Small Green Spaces Can Help Keep Cities Cool During Heat Waves

A recent World Meteorological Organization report identified heat waves as the “deadliest meteorological hazard” from 2015 to 2019, impacting people across all continents and setting new national heat records in many regions. In Canada, the top weather event in 2021 was British Columbia’s record-breaking heat, according to Environment and Climate Change Canada. On June 29, the temperature in Lytton, B.C., soared to 49.6°C. The following day, a wildfire devastated 90% of the town, resulting in two fatalities and displacing 1,200 people.

The Health Impacts of Heat Waves

Heat waves exacerbate existing health issues, including cardiovascular and respiratory diseases. They are associated with increased hospital admissions, psychological stress, aggressive behavior, and excess mortality. Urban areas often experience the highest temperatures during heat waves due to the urban heat island effect, where concrete and asphalt absorb and release heat, raising city temperatures.

Urban Heat Islands and Green Spaces

Urbanization typically increases paved, impervious areas and decreases greenery, contributing to the urban heat island effect. Numerous studies have shown that urban forests can mitigate this effect, and many policies focus on large green spaces. However, small green spaces, such as yards, rooftops, and undeveloped land parcels, can also significantly reduce urban heat but are often overlooked in urban cooling strategies.

The Effect of Small Green Spaces

Large green spaces are rare in cities, but smaller vegetated areas can still substantially lower local temperatures. A recent study in Adelaide, Australia, found that tree canopy cover and, to a lesser extent, grass cover, reduced local daytime surface temperatures by up to 6°C during extreme summer heat. Suburban yards and gardens further inland can decrease local surface temperatures by up to 5°C.

On a smaller scale, trees reduce daytime surface temperatures twice as much as grass cover. While trees provide substantial cooling, grass and other low-lying plants grow relatively quickly and can be an effective short-term solution.

Strategies for Urban Cooling

Cities should adopt both short-term and long-term strategies to combat extreme heat. This includes replacing paved and impervious surfaces with grasses and turf and increasing tree plantings to enhance canopy coverage. Additionally, city planners and foresters can select tree species based on their cooling capabilities. Green spaces with diverse tree species provide greater cooling effects throughout the year and have a larger maximum temperature drop in summer compared to less diverse spaces.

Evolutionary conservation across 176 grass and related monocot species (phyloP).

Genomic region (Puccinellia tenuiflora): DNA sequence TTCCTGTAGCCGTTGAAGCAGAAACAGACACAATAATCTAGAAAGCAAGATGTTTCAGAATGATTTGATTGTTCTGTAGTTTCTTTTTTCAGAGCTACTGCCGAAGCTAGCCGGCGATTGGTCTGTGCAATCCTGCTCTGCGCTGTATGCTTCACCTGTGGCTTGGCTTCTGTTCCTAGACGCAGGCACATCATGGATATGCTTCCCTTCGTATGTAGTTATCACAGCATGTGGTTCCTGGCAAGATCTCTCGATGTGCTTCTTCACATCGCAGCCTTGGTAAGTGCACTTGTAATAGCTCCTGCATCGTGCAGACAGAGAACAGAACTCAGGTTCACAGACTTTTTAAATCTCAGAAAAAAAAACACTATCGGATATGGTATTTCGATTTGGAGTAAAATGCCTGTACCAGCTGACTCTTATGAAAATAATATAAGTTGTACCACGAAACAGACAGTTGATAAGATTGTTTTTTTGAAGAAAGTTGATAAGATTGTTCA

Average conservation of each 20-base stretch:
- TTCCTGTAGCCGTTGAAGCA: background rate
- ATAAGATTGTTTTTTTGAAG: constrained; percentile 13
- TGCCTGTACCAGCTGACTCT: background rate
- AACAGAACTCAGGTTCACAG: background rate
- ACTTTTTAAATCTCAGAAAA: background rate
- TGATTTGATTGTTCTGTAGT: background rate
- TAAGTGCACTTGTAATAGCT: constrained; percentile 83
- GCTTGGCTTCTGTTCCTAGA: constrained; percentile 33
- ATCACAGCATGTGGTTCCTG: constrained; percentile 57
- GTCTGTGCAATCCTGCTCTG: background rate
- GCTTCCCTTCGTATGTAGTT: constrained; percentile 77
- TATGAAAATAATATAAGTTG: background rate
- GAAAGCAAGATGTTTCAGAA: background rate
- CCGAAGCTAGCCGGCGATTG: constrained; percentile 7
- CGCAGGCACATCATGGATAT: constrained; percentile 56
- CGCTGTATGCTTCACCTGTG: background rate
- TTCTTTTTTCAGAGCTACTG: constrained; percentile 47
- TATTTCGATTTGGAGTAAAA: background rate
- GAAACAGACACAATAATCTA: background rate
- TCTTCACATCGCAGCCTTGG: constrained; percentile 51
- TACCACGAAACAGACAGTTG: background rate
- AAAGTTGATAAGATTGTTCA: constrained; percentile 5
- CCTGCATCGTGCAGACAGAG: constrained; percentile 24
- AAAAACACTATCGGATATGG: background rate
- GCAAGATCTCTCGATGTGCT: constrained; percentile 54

Enhancing the Cooling Effect

Trees with large leaves and high transpiration rates (the evaporation of water from plant leaves) provide more cooling. The structure of green spaces also influences cooling efficiency. In summer, a plant community with multiple layers of trees, shrubs, and herbs can reduce air temperature by 1°C on a sunny day and 0.5°C on a cloudy day, compared to areas dominated solely by tall trees.

Optimal Layout for Green Spaces

The spatial configuration of green spaces is crucial for maximizing their cooling capacity. Heavily fragmented green spaces, spread further apart, or unevenly distributed, offer lower cooling contributions. A study on the spatial configuration of green spaces in Baltimore, MD, and Sacramento, CA, revealed varying results. Researchers measured the cooling effect based on the total perimeter of green patches per square kilometer (edge density). In Baltimore, higher edge density was associated with less cooling, whereas in Sacramento, it was associated with more cooling. These discrepancies likely result from local conditions, such as the amount of shade cast by trees and the fragmentation of green patches.

Group Planting for Maximum Cooling

Overall, trees generally have a stronger cooling effect than grass. Planting trees in groups, rather than individually or in lines, is recommended for better microclimate regulation. Group plantings create more significant cooling effects through combined shade and transpiration.

Small green spaces offer substantial cooling benefits during summer in cities. By optimizing the management and configuration of these spaces, cities can enhance their cooling effects and minimize trade-offs. This approach not only helps mitigate the urban heat island effect but also contributes to healthier and more comfortable urban environments.

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